Board of Equalization Vice Chair George Runner
"Leave it to elite, cosmopolitan Democrats to try and raise the gas tax on working-class and poor Californians who must travel further distances to work."
Senate and Assembly Republicans Joint Statement
“Californians already pay some of the highest gas taxes in the nation. The transportation proposal announced by the Capitol Democrats is a costly and burdensome plan that forces ordinary Californians to bail out Sacramento for years of neglecting our roads. This proposal would include the largest gas tax increase in state history, which will continue to rise over time, and a massive increase to the diesel tax and vehicle license fee.
“Our state has become increasingly unaffordable for ordinary Californians. We can fix our roads and bridges by simply ensuring that the billions of dollars that drivers are already paying in transportation fees and taxes are actually used for transportation purposes, rather than being swept into the state’s General Fund. We strongly urge the Legislature to reject this historic tax hike in favor of our responsible plan that fixes our roads without raising taxes and fees.”
Senate Republican Leader Jean Fuller
"California Democrats want to push higher taxes on hardworking families. Residents living in the Golden State already pay some of the highest gas taxes in the country yet our roads are sorely neglected and overrun by potholes. This new proposal by the majority party will further hurt our pocketbooks. Worse, it does not even ensure that the new taxes and fees will really go to repairing our roads, highways and bridges.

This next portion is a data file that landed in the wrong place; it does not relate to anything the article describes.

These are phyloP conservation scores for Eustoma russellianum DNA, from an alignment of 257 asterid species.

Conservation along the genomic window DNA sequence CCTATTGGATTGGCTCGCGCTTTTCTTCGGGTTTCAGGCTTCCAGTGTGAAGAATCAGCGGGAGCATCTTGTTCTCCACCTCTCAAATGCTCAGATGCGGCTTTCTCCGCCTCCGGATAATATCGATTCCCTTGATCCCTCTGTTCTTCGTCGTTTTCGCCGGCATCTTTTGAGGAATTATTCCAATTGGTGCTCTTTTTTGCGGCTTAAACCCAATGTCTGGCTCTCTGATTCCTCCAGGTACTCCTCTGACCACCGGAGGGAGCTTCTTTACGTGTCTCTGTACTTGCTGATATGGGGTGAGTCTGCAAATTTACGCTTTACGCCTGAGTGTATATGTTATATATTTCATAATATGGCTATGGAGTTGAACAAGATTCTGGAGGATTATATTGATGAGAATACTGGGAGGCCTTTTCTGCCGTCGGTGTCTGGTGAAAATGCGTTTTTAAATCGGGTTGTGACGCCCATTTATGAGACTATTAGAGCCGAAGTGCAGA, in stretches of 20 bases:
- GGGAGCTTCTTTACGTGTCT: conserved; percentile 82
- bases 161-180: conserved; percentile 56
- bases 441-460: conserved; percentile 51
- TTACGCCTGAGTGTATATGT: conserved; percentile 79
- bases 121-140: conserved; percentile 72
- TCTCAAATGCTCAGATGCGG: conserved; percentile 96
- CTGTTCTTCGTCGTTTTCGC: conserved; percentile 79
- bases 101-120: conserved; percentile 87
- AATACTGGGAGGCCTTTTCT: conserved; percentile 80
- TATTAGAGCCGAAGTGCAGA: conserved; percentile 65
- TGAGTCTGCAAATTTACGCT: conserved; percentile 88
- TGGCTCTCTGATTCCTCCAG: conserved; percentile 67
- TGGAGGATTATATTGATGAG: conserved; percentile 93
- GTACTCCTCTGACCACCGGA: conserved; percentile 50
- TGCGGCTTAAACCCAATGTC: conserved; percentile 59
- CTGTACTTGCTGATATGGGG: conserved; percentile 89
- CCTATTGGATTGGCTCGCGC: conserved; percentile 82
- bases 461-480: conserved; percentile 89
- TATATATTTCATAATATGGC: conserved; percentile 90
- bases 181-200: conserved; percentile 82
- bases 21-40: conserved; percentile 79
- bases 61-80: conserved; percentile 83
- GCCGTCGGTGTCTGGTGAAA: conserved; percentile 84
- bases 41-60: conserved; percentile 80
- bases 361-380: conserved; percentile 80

"This is the wrong approach that would hurt ordinary Californians. I would like to commend Assemblyman Fong, who has offered a sensible and responsible transportation solution in AB 496. His proposal would ensure that our transportation dollars are used for transportation projects."
Senator Jim Nielsen, Republican Budget Vice Chair
"$52 billion in new tax increases is what we will be forking over to the government. Negotiated behind closed doors, this is the largest gas tax increase in the state's history.
"The gas tax and car tax will certainly hurt ordinary people.
"We pay some of the highest taxes in the nation. What have we gotten for our money? Where is the accountability for government to spend our hard-earned tax dollars?"
Senator Mike Morrell
"In 2002, Californians clearly told politicians through Proposition 42 that they wanted gas taxes to be used for transportation purposes only. Over the years, through legislative maneuver after legislative maneuver, these funds were stolen and diverted elsewhere, and now Democrat leaders are asking drivers for more of our money.
"Gas taxes in California are already among the nation's highest, yet our roads are in some of the worst shape. Drivers have every right to conclude that simply throwing additional taxes at the problem will not improve our highways.